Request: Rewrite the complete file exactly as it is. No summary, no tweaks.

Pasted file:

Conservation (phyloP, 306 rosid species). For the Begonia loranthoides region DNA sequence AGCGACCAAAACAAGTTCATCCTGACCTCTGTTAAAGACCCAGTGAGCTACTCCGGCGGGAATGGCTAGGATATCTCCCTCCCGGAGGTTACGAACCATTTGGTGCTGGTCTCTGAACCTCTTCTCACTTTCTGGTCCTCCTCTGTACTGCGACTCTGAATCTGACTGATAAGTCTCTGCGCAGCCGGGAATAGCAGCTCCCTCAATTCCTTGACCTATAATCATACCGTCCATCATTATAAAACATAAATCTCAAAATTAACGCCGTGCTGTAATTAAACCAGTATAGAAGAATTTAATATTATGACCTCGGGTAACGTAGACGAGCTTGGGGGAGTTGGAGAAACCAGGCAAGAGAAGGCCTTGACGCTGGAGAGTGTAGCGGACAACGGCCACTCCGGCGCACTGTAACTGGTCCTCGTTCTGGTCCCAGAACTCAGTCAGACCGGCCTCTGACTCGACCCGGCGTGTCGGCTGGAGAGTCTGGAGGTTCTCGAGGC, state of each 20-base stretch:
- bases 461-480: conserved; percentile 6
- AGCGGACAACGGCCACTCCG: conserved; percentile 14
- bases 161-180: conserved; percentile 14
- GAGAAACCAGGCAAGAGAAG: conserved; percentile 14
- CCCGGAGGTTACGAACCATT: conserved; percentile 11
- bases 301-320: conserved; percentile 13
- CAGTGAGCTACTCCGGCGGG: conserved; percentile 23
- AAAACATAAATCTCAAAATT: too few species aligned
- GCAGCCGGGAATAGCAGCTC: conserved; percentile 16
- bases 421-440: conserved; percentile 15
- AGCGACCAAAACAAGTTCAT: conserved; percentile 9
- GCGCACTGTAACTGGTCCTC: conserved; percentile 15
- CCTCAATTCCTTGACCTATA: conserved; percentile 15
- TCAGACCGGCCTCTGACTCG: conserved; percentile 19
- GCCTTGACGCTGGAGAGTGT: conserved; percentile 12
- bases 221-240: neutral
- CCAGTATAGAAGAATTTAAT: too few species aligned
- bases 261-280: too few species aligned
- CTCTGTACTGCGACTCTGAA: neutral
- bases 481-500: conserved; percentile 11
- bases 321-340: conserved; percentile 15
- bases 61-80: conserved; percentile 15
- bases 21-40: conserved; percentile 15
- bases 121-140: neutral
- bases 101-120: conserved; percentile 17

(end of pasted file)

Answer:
Conservation (phyloP, 306 rosid species). For the Begonia loranthoides region DNA sequence AGCGACCAAAACAAGTTCATCCTGACCTCTGTTAAAGACCCAGTGAGCTACTCCGGCGGGAATGGCTAGGATATCTCCCTCCCGGAGGTTACGAACCATTTGGTGCTGGTCTCTGAACCTCTTCTCACTTTCTGGTCCTCCTCTGTACTGCGACTCTGAATCTGACTGATAAGTCTCTGCGCAGCCGGGAATAGCAGCTCCCTCAATTCCTTGACCTATAATCATACCGTCCATCATTATAAAACATAAATCTCAAAATTAACGCCGTGCTGTAATTAAACCAGTATAGAAGAATTTAATATTATGACCTCGGGTAACGTAGACGAGCTTGGGGGAGTTGGAGAAACCAGGCAAGAGAAGGCCTTGACGCTGGAGAGTGTAGCGGACAACGGCCACTCCGGCGCACTGTAACTGGTCCTCGTTCTGGTCCCAGAACTCAGTCAGACCGGCCTCTGACTCGACCCGGCGTGTCGGCTGGAGAGTCTGGAGGTTCTCGAGGC, state of each 20-base stretch:
- bases 461-480: conserved; percentile 6
- AGCGGACAACGGCCACTCCG: conserved; percentile 14
- bases 161-180: conserved; percentile 14
- GAGAAACCAGGCAAGAGAAG: conserved; percentile 14
- CCCGGAGGTTACGAACCATT: conserved; percentile 11
- bases 301-320: conserved; percentile 13
- CAGTGAGCTACTCCGGCGGG: conserved; percentile 23
- AAAACATAAATCTCAAAATT: too few species aligned
- GCAGCCGGGAATAGCAGCTC: conserved; percentile 16
- bases 421-440: conserved; percentile 15
- AGCGACCAAAACAAGTTCAT: conserved; percentile 9
- GCGCACTGTAACTGGTCCTC: conserved; percentile 15
- CCTCAATTCCTTGACCTATA: conserved; percentile 15
- TCAGACCGGCCTCTGACTCG: conserved; percentile 19
- GCCTTGACGCTGGAGAGTGT: conserved; percentile 12
- bases 221-240: neutral
- CCAGTATAGAAGAATTTAAT: too few species aligned
- bases 261-280: too few species aligned
- CTCTGTACTGCGACTCTGAA: neutral
- bases 481-500: conserved; percentile 11
- bases 321-340: conserved; percentile 15
- bases 61-80: conserved; percentile 15
- bases 21-40: conserved; percentile 15
- bases 121-140: neutral
- bases 101-120: conserved; percentile 17